Nigerian Government Establishes Task Force to Combat Child Malnutrition

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The Nigerian government has formed a ministerial task force to swiftly develop an action plan addressing malnutrition among children, according to Coordinating Minister of Health and Social Welfare, Muhammad Pate. In a statement issued on Thursday, Pate emphasised the need for resource mobilisation and solutions to combat the substantial malnutrition burden on young girls and women.

 

Pate stressed that adequate coordination and prompt action are critical for tackling the country’s malnutrition crisis. The task force will monitor progress and ensure accountability in implementing urgent interventions, such as the distribution of micronutrient powders, therapeutic foods, and other nutritional supplements.

 

Nigeria faces one of the highest global burdens of malnutrition, with the crisis particularly severe in the North-west and North-east regions. Factors contributing to this include poor governance, high dependency ratios, poverty, insecurity, climate change impacts on agriculture, inadequate feeding practices, and the economic disempowerment of girls and women.

 

International partners have urged the Nigerian government to secure $30 million in funding from the World Bank’s Accelerating Nutrition Results in Nigeria (ANRiN) project. This $232 million initiative aims to enhance quality and cost-effective nutrition services for pregnant and lactating women, adolescent girls, and children under five.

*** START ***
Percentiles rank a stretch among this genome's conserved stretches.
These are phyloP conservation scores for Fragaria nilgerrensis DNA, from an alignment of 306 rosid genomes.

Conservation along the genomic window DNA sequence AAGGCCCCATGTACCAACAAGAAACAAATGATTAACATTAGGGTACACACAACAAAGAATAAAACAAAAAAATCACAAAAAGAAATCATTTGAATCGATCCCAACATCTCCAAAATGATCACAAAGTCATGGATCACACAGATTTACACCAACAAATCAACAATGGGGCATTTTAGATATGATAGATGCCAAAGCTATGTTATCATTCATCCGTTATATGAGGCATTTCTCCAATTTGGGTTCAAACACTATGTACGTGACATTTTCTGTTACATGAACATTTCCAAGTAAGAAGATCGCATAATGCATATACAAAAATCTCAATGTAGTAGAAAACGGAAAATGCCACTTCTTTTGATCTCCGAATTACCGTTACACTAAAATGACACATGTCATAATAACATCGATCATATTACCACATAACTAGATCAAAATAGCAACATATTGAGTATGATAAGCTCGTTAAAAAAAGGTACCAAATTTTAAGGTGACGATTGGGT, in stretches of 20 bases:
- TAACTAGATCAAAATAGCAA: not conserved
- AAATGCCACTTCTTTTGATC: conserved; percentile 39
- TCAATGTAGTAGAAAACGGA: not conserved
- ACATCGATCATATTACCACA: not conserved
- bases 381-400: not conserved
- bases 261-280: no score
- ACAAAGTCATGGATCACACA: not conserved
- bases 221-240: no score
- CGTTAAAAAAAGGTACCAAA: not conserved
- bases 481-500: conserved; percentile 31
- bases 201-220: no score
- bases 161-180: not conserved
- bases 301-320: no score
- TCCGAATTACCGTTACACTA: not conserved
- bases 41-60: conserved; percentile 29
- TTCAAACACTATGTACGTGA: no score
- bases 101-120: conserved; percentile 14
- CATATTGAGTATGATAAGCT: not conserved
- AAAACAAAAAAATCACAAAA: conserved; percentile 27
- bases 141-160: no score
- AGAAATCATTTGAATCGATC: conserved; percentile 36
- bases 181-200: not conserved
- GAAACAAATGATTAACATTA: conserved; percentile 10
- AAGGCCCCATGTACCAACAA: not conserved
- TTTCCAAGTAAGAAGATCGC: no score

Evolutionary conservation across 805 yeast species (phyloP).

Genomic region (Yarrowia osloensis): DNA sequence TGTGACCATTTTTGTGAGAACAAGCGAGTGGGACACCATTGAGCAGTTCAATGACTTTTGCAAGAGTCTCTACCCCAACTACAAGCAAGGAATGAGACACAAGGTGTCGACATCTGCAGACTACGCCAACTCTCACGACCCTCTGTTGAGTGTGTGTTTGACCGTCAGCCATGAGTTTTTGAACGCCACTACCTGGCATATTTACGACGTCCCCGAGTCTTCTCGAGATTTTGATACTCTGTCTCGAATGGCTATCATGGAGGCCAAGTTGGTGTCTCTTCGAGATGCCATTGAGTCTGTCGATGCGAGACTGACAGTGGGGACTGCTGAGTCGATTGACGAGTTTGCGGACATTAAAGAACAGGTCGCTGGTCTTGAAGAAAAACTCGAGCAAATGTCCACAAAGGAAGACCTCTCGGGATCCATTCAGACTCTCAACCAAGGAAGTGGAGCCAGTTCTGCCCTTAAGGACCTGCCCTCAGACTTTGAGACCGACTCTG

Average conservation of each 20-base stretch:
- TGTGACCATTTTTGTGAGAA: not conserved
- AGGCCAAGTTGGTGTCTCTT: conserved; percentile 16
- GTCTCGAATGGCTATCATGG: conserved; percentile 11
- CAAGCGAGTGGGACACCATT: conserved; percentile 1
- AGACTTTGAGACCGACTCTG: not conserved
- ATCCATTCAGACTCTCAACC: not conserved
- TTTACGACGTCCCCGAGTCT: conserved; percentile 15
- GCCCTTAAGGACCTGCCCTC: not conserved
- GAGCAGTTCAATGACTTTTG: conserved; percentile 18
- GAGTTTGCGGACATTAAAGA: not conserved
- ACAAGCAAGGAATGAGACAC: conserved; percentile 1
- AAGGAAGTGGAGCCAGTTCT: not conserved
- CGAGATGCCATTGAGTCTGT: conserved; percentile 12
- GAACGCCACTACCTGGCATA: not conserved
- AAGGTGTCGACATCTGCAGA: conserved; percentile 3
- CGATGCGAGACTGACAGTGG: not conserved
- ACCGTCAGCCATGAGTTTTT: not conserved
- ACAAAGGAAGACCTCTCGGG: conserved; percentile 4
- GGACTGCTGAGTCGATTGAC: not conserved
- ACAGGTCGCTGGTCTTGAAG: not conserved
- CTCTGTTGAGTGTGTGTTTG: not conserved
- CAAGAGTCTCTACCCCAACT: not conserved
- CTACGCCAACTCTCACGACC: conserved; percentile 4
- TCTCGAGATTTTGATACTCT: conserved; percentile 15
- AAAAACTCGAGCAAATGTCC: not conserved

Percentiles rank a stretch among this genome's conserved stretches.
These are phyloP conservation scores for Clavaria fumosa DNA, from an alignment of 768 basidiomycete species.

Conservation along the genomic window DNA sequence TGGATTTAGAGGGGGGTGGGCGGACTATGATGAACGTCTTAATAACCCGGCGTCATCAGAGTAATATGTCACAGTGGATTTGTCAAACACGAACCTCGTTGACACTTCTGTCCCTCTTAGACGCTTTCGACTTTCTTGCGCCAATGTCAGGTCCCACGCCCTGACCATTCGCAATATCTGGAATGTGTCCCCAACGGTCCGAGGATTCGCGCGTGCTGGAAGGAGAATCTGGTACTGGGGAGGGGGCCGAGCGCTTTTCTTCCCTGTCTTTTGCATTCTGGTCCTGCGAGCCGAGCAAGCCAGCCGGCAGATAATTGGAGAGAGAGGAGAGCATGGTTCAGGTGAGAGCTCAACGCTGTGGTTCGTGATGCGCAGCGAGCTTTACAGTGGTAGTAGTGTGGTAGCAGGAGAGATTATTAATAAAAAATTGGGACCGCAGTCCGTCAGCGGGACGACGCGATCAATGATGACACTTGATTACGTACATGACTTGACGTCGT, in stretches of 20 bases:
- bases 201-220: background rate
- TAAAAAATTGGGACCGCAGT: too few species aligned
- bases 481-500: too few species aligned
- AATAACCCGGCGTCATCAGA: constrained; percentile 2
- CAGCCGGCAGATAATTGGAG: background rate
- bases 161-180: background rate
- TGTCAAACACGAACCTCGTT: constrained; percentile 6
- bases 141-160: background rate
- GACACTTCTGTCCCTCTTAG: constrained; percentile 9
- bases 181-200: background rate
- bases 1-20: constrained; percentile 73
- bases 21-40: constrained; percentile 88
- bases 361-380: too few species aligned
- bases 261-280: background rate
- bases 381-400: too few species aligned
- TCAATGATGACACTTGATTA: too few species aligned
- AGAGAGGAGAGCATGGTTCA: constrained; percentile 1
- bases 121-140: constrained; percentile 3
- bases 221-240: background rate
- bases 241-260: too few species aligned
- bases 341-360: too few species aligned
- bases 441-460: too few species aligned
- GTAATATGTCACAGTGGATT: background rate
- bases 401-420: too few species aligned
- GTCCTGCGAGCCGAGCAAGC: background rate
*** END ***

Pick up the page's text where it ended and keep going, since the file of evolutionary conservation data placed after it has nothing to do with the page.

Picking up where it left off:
The ministry plans to increase local production of therapeutic foods and engage communities more in treatment, expanding beyond the current 1,192 treatment sites. State authorities are called upon to complement federal efforts and allocate additional resources to manage the crisis.

 

A UNICEF report highlights that Nigeria has the second highest prevalence of stunted children globally, with 32 percent of children under five affected. An estimated two million children suffer from severe acute malnutrition, but only 20 percent receive treatment. Médecins Sans Frontières has reported a significant increase in malnutrition cases in the north, surpassing last year’s figures by over 100 percent in some areas.

 

Pate concluded by urging collective action to address the worsening malnutrition crisis, emphasizing its moral and developmental imperatives.

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